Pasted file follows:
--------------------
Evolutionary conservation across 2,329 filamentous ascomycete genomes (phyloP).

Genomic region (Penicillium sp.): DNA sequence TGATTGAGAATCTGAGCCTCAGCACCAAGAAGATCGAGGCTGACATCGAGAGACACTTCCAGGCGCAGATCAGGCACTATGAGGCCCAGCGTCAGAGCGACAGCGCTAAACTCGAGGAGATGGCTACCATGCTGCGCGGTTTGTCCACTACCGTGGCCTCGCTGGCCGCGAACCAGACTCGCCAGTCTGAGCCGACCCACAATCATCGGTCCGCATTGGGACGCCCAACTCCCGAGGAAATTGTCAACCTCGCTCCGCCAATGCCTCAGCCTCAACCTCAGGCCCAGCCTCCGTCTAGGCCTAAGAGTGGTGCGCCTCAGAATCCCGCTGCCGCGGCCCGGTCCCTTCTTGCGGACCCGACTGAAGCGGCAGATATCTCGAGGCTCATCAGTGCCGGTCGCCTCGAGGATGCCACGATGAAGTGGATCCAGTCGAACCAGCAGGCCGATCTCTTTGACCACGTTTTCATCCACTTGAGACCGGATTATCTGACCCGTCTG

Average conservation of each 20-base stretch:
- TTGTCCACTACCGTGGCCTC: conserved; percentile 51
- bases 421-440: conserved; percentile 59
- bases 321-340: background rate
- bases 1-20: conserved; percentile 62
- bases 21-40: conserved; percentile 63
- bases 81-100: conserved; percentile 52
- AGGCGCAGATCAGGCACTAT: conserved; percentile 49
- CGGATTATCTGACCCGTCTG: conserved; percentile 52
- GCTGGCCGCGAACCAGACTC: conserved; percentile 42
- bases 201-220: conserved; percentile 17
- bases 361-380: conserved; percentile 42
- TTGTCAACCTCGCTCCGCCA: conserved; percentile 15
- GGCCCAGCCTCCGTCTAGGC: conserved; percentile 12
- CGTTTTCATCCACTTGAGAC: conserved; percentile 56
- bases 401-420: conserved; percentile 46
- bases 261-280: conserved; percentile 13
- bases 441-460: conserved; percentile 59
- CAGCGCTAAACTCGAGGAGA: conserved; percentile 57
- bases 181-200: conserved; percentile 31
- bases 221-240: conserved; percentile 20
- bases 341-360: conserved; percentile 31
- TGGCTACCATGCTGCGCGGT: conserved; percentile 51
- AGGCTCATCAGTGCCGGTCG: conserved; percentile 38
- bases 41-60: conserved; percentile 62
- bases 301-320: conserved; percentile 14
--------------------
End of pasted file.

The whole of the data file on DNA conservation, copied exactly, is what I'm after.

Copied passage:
Evolutionary conservation across 2,329 filamentous ascomycete genomes (phyloP).

Genomic region (Penicillium sp.): DNA sequence TGATTGAGAATCTGAGCCTCAGCACCAAGAAGATCGAGGCTGACATCGAGAGACACTTCCAGGCGCAGATCAGGCACTATGAGGCCCAGCGTCAGAGCGACAGCGCTAAACTCGAGGAGATGGCTACCATGCTGCGCGGTTTGTCCACTACCGTGGCCTCGCTGGCCGCGAACCAGACTCGCCAGTCTGAGCCGACCCACAATCATCGGTCCGCATTGGGACGCCCAACTCCCGAGGAAATTGTCAACCTCGCTCCGCCAATGCCTCAGCCTCAACCTCAGGCCCAGCCTCCGTCTAGGCCTAAGAGTGGTGCGCCTCAGAATCCCGCTGCCGCGGCCCGGTCCCTTCTTGCGGACCCGACTGAAGCGGCAGATATCTCGAGGCTCATCAGTGCCGGTCGCCTCGAGGATGCCACGATGAAGTGGATCCAGTCGAACCAGCAGGCCGATCTCTTTGACCACGTTTTCATCCACTTGAGACCGGATTATCTGACCCGTCTG

Average conservation of each 20-base stretch:
- TTGTCCACTACCGTGGCCTC: conserved; percentile 51
- bases 421-440: conserved; percentile 59
- bases 321-340: background rate
- bases 1-20: conserved; percentile 62
- bases 21-40: conserved; percentile 63
- bases 81-100: conserved; percentile 52
- AGGCGCAGATCAGGCACTAT: conserved; percentile 49
- CGGATTATCTGACCCGTCTG: conserved; percentile 52
- GCTGGCCGCGAACCAGACTC: conserved; percentile 42
- bases 201-220: conserved; percentile 17
- bases 361-380: conserved; percentile 42
- TTGTCAACCTCGCTCCGCCA: conserved; percentile 15
- GGCCCAGCCTCCGTCTAGGC: conserved; percentile 12
- CGTTTTCATCCACTTGAGAC: conserved; percentile 56
- bases 401-420: conserved; percentile 46
- bases 261-280: conserved; percentile 13
- bases 441-460: conserved; percentile 59
- CAGCGCTAAACTCGAGGAGA: conserved; percentile 57
- bases 181-200: conserved; percentile 31
- bases 221-240: conserved; percentile 20
- bases 341-360: conserved; percentile 31
- TGGCTACCATGCTGCGCGGT: conserved; percentile 51
- AGGCTCATCAGTGCCGGTCG: conserved; percentile 38
- bases 41-60: conserved; percentile 62
- bases 301-320: conserved; percentile 14